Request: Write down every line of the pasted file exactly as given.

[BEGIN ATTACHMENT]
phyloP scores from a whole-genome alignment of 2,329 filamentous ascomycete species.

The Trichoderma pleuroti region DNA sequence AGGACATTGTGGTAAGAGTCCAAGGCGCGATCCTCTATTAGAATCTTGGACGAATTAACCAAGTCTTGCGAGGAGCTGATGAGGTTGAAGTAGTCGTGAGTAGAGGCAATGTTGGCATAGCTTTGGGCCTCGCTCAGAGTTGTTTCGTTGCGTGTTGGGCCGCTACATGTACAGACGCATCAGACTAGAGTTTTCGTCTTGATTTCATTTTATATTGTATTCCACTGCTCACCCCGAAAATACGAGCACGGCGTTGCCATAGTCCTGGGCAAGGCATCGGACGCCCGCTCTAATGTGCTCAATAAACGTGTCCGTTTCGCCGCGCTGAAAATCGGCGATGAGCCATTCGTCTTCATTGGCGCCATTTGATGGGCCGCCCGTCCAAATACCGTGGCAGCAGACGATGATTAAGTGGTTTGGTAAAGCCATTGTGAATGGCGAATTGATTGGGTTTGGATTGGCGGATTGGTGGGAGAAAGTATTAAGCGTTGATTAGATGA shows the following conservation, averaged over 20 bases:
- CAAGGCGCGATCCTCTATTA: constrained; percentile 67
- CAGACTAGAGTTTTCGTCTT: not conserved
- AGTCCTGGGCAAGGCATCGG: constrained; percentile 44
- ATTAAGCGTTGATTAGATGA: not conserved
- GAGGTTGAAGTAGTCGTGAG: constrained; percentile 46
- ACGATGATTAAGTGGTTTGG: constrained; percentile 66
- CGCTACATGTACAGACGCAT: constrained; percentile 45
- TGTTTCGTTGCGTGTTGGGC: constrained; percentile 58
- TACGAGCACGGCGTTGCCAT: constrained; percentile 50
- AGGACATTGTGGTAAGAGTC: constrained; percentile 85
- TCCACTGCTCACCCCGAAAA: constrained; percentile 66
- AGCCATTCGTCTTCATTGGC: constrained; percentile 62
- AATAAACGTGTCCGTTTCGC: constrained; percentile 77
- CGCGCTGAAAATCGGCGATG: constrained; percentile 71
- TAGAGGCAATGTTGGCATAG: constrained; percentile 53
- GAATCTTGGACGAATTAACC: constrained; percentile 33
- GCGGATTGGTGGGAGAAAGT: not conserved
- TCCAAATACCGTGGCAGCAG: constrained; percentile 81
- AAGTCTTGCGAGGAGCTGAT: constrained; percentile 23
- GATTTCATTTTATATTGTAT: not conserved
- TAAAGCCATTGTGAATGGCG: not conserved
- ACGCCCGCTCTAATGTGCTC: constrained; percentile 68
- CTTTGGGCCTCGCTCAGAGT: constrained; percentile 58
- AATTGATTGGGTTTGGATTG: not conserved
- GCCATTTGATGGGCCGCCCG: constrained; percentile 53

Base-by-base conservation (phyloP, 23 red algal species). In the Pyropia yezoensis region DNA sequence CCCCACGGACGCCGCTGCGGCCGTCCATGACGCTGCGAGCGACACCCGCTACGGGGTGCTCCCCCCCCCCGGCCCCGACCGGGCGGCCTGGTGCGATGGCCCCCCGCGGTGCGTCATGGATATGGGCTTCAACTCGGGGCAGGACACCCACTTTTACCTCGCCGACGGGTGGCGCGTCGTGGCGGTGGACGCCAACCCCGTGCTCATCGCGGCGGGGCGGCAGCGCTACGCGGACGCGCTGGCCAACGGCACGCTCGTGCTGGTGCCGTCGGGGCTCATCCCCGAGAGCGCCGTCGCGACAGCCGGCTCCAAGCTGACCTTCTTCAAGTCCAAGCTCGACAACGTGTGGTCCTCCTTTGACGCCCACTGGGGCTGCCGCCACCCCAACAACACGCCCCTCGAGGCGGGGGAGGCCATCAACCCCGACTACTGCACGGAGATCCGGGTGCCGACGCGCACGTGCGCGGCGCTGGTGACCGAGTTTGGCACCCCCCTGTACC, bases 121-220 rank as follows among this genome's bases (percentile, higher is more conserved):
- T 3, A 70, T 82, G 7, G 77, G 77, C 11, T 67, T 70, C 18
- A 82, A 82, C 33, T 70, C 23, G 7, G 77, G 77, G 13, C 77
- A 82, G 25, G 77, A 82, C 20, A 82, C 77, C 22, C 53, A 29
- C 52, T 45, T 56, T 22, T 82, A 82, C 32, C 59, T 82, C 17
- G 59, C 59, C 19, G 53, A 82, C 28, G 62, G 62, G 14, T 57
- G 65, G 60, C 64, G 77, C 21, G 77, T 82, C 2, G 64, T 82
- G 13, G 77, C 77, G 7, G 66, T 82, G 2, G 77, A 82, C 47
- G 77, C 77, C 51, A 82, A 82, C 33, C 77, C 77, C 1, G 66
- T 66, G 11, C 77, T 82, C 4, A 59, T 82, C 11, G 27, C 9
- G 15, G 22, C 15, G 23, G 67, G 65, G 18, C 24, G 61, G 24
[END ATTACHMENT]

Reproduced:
phyloP scores from a whole-genome alignment of 2,329 filamentous ascomycete species.

The Trichoderma pleuroti region DNA sequence AGGACATTGTGGTAAGAGTCCAAGGCGCGATCCTCTATTAGAATCTTGGACGAATTAACCAAGTCTTGCGAGGAGCTGATGAGGTTGAAGTAGTCGTGAGTAGAGGCAATGTTGGCATAGCTTTGGGCCTCGCTCAGAGTTGTTTCGTTGCGTGTTGGGCCGCTACATGTACAGACGCATCAGACTAGAGTTTTCGTCTTGATTTCATTTTATATTGTATTCCACTGCTCACCCCGAAAATACGAGCACGGCGTTGCCATAGTCCTGGGCAAGGCATCGGACGCCCGCTCTAATGTGCTCAATAAACGTGTCCGTTTCGCCGCGCTGAAAATCGGCGATGAGCCATTCGTCTTCATTGGCGCCATTTGATGGGCCGCCCGTCCAAATACCGTGGCAGCAGACGATGATTAAGTGGTTTGGTAAAGCCATTGTGAATGGCGAATTGATTGGGTTTGGATTGGCGGATTGGTGGGAGAAAGTATTAAGCGTTGATTAGATGA shows the following conservation, averaged over 20 bases:
- CAAGGCGCGATCCTCTATTA: constrained; percentile 67
- CAGACTAGAGTTTTCGTCTT: not conserved
- AGTCCTGGGCAAGGCATCGG: constrained; percentile 44
- ATTAAGCGTTGATTAGATGA: not conserved
- GAGGTTGAAGTAGTCGTGAG: constrained; percentile 46
- ACGATGATTAAGTGGTTTGG: constrained; percentile 66
- CGCTACATGTACAGACGCAT: constrained; percentile 45
- TGTTTCGTTGCGTGTTGGGC: constrained; percentile 58
- TACGAGCACGGCGTTGCCAT: constrained; percentile 50
- AGGACATTGTGGTAAGAGTC: constrained; percentile 85
- TCCACTGCTCACCCCGAAAA: constrained; percentile 66
- AGCCATTCGTCTTCATTGGC: constrained; percentile 62
- AATAAACGTGTCCGTTTCGC: constrained; percentile 77
- CGCGCTGAAAATCGGCGATG: constrained; percentile 71
- TAGAGGCAATGTTGGCATAG: constrained; percentile 53
- GAATCTTGGACGAATTAACC: constrained; percentile 33
- GCGGATTGGTGGGAGAAAGT: not conserved
- TCCAAATACCGTGGCAGCAG: constrained; percentile 81
- AAGTCTTGCGAGGAGCTGAT: constrained; percentile 23
- GATTTCATTTTATATTGTAT: not conserved
- TAAAGCCATTGTGAATGGCG: not conserved
- ACGCCCGCTCTAATGTGCTC: constrained; percentile 68
- CTTTGGGCCTCGCTCAGAGT: constrained; percentile 58
- AATTGATTGGGTTTGGATTG: not conserved
- GCCATTTGATGGGCCGCCCG: constrained; percentile 53

Base-by-base conservation (phyloP, 23 red algal species). In the Pyropia yezoensis region DNA sequence CCCCACGGACGCCGCTGCGGCCGTCCATGACGCTGCGAGCGACACCCGCTACGGGGTGCTCCCCCCCCCCGGCCCCGACCGGGCGGCCTGGTGCGATGGCCCCCCGCGGTGCGTCATGGATATGGGCTTCAACTCGGGGCAGGACACCCACTTTTACCTCGCCGACGGGTGGCGCGTCGTGGCGGTGGACGCCAACCCCGTGCTCATCGCGGCGGGGCGGCAGCGCTACGCGGACGCGCTGGCCAACGGCACGCTCGTGCTGGTGCCGTCGGGGCTCATCCCCGAGAGCGCCGTCGCGACAGCCGGCTCCAAGCTGACCTTCTTCAAGTCCAAGCTCGACAACGTGTGGTCCTCCTTTGACGCCCACTGGGGCTGCCGCCACCCCAACAACACGCCCCTCGAGGCGGGGGAGGCCATCAACCCCGACTACTGCACGGAGATCCGGGTGCCGACGCGCACGTGCGCGGCGCTGGTGACCGAGTTTGGCACCCCCCTGTACC, bases 121-220 rank as follows among this genome's bases (percentile, higher is more conserved):
- T 3, A 70, T 82, G 7, G 77, G 77, C 11, T 67, T 70, C 18
- A 82, A 82, C 33, T 70, C 23, G 7, G 77, G 77, G 13, C 77
- A 82, G 25, G 77, A 82, C 20, A 82, C 77, C 22, C 53, A 29
- C 52, T 45, T 56, T 22, T 82, A 82, C 32, C 59, T 82, C 17
- G 59, C 59, C 19, G 53, A 82, C 28, G 62, G 62, G 14, T 57
- G 65, G 60, C 64, G 77, C 21, G 77, T 82, C 2, G 64, T 82
- G 13, G 77, C 77, G 7, G 66, T 82, G 2, G 77, A 82, C 47
- G 77, C 77, C 51, A 82, A 82, C 33, C 77, C 77, C 1, G 66
- T 66, G 11, C 77, T 82, C 4, A 59, T 82, C 11, G 27, C 9
- G 15, G 22, C 15, G 23, G 67, G 65, G 18, C 24, G 61, G 24